Autolux - Transit Transit - Albums - Reviews - Soundblab

Autolux - Transit Transit

by Steve Rhodes Rating:5 Release Date:2010-08-02

After nearly six years in the wilderness since their debut Future Perfect, Los Angeles trio Autolux are back with Transit Transit, on ATP Recordings. Their debut was a grinding and driving but rather erratic album, dominated by lead single 'Turnstile Blues', which showed an element of promise but was not ably supported by the rest of the record. Transit Transit sadly continues the theme of inconsistency.

Opener 'Transit Transit' is a worthy departure, a joyous and fairly minimalist piece of electronica. The track pursues a childlike drum and bass tone, punctuated by blasts of trumpet, but also allows for space in the melody, coming across as Björk versus Mercury Rev, as remixed by Daniel Johnston.

From this point, however, the album, as per with their debut, leans heavily towards the 90s for its inspiration. 'Census' and 'Supertoys' both ape Sonic Youth on Mogadon. The former is slow, bass-heavy and rather unimaginative, sounding tired and wilting. 'Supertoys' perks up though with the introduction of drummer Carla Azar's vocal, which attempts to drag the song out of the abyss, but it ultimately fails. 'Spots' replaces guitar with piano, but it still a painful slog. The electronic backing echoes oddly like Nine Inch Nails' 'Closer' and the melody is interesting, but again it is let down by a dreary vocal. The line "another catatonic birthday" could not have summed up the song better. The vocals on 'Audience No 2' points towards the whine of Billy Corgan, or Elliot Smith at his most darkest, but it is flat and unmemorable, the fate also shared by 'Kissproof', 'Highchair' and much of the record.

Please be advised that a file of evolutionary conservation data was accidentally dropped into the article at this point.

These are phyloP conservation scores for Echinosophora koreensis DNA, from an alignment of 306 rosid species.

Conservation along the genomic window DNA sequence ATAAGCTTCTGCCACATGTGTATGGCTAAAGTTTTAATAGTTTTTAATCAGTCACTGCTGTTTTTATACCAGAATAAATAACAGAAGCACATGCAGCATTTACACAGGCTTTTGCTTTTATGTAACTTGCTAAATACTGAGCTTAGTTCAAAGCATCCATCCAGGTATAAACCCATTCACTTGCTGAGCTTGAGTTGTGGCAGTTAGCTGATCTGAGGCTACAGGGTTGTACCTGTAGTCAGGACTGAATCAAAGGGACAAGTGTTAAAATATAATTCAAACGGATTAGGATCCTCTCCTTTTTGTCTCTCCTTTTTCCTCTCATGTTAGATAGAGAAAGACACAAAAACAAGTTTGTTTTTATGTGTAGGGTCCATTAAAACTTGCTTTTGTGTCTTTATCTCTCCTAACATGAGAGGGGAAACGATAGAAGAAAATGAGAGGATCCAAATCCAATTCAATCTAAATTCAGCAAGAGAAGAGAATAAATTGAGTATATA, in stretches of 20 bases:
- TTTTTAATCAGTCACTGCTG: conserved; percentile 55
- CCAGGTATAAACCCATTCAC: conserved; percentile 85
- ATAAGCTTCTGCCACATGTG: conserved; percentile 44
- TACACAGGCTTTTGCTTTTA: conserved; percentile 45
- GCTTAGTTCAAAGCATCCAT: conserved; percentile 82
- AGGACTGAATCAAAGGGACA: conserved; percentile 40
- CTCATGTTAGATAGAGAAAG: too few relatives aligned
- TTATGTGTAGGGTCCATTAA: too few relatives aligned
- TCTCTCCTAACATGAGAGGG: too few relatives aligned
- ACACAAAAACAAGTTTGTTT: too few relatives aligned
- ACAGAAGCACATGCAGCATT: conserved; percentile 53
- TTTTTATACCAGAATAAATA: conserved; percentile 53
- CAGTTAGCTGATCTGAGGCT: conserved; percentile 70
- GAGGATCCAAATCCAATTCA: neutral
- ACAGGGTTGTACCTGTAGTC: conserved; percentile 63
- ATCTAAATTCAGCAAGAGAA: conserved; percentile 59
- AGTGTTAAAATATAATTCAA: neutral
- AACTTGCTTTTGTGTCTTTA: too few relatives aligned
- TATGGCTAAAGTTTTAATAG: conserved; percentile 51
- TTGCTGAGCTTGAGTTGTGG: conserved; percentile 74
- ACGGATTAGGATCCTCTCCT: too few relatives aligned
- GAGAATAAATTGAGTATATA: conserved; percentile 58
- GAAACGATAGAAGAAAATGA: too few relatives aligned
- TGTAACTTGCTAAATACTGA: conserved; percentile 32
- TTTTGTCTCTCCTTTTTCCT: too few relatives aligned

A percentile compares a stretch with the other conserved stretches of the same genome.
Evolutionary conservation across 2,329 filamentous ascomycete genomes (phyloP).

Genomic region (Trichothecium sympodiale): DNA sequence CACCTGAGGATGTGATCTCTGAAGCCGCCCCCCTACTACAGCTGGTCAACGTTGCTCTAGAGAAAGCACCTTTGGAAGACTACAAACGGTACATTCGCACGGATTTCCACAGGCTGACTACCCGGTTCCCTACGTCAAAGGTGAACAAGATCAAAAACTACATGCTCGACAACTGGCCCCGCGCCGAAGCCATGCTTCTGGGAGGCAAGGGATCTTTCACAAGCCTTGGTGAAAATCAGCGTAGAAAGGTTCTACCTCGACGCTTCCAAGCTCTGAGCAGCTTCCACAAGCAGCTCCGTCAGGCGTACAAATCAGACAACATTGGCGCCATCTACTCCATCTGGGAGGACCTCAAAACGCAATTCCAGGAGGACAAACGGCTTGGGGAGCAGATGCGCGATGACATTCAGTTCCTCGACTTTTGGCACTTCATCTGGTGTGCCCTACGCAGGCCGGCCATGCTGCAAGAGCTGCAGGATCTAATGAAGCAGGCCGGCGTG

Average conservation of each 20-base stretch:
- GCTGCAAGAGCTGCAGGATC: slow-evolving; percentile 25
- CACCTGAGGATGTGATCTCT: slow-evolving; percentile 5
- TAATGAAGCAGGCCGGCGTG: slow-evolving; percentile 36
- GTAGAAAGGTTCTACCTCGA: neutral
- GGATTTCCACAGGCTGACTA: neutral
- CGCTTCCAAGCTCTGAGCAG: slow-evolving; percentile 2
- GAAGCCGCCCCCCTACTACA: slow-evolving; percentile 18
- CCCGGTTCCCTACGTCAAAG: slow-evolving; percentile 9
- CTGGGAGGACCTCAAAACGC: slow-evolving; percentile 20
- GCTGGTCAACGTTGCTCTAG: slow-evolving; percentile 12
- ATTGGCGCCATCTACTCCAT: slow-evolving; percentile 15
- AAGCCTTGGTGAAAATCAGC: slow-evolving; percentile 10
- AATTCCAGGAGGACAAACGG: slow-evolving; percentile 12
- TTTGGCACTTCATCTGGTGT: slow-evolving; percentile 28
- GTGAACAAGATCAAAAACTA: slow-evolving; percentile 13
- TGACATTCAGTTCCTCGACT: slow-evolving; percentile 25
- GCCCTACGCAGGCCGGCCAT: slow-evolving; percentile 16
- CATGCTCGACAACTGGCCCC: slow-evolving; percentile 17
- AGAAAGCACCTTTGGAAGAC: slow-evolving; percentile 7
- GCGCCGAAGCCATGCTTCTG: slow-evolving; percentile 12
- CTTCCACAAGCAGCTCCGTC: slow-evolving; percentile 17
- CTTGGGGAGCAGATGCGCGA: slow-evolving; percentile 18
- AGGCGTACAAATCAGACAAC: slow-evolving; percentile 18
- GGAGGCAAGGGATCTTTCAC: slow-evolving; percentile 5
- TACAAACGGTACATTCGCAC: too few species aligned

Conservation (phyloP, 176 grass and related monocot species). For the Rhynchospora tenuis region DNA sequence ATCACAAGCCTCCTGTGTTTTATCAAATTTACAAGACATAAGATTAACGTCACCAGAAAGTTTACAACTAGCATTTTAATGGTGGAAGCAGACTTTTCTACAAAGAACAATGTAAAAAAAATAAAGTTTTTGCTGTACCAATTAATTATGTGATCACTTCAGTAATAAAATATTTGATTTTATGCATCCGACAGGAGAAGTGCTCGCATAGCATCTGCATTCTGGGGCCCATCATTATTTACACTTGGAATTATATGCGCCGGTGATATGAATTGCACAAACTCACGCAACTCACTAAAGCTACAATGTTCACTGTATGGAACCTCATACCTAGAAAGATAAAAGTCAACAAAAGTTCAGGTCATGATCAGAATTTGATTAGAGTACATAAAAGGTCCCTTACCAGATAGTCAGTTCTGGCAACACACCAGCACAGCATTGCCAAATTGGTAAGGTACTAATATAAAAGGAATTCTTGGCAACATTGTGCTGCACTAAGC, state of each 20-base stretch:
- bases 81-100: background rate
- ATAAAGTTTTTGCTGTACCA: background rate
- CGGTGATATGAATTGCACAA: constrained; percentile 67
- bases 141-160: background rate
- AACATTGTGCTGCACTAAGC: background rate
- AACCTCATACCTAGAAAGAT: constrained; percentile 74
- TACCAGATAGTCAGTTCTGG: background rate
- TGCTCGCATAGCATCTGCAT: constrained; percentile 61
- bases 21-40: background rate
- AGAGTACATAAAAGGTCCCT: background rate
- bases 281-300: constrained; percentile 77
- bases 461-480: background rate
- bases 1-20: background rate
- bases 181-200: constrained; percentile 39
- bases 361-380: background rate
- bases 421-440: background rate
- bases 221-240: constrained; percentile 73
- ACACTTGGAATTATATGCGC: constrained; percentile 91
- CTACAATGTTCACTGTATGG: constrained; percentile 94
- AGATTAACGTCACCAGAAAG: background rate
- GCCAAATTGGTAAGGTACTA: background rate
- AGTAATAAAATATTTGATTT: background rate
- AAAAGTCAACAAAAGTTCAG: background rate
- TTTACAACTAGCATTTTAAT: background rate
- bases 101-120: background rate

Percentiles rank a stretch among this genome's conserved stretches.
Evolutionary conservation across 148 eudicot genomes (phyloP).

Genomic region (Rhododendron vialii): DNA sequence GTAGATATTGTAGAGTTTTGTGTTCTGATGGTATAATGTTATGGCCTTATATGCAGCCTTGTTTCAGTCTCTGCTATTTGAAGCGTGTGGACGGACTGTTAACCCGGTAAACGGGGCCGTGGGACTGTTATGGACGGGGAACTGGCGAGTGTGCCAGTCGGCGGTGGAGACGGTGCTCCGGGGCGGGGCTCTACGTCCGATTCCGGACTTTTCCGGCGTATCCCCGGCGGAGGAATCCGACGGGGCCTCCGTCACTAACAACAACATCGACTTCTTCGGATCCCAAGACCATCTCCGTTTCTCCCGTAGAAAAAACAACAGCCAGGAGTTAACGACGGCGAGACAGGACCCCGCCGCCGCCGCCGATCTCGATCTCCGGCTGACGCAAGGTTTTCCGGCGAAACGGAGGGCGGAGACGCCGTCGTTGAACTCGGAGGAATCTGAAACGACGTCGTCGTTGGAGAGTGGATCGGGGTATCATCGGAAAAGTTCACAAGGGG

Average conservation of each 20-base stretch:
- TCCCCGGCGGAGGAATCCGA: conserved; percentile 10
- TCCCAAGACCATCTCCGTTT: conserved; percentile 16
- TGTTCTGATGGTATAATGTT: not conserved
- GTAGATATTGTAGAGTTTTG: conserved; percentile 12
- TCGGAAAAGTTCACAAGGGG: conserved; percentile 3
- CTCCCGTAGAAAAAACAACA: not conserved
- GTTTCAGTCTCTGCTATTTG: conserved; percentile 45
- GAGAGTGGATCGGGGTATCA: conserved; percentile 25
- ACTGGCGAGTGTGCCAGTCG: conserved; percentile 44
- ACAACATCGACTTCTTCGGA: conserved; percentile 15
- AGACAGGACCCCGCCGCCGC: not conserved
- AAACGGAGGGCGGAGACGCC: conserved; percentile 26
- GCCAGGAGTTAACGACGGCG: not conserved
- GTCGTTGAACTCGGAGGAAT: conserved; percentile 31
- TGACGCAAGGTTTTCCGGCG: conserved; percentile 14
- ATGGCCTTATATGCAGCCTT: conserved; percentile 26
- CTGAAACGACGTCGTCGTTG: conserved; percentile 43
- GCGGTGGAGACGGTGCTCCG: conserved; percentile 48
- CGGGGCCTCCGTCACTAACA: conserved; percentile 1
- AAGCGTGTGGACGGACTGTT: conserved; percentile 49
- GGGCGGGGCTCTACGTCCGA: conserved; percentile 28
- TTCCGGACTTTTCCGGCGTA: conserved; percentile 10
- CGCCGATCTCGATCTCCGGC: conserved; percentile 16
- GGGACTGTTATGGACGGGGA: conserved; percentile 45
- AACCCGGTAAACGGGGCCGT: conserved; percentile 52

Thankfully though, there are a couple of great songs. 'The Bouncing Wall' is a slow and driving number, with a fuzzy bass and added glockenspiel. It benefits from a strong female lead vocal, taking its cue from the optimism of latter day Stereolab or School of Seven Bells, which is shared on closing track 'The Science of Imaginary Solutions'. The highlight though is 'Headless Sky', dominated by a heavy riff that is constant throughout. Guitar, drums and glockenspiel are slowly added over this and lead singer Eugene Gorescher's vocals are far more cheerier than on other tracks. It is a great song, the only one that could threaten a nodding response from the listener and probably the best track they've ever done.

It's great that Autolux have added new styles and variety to Transit Transit, that was lacking on their debut, but ultimately they continue to rely on drone and dreariness as the default option, rather than playing to their strengths. Bar a couple of notable exceptions, Transit Transit is on the whole disengaging and unremarkable.

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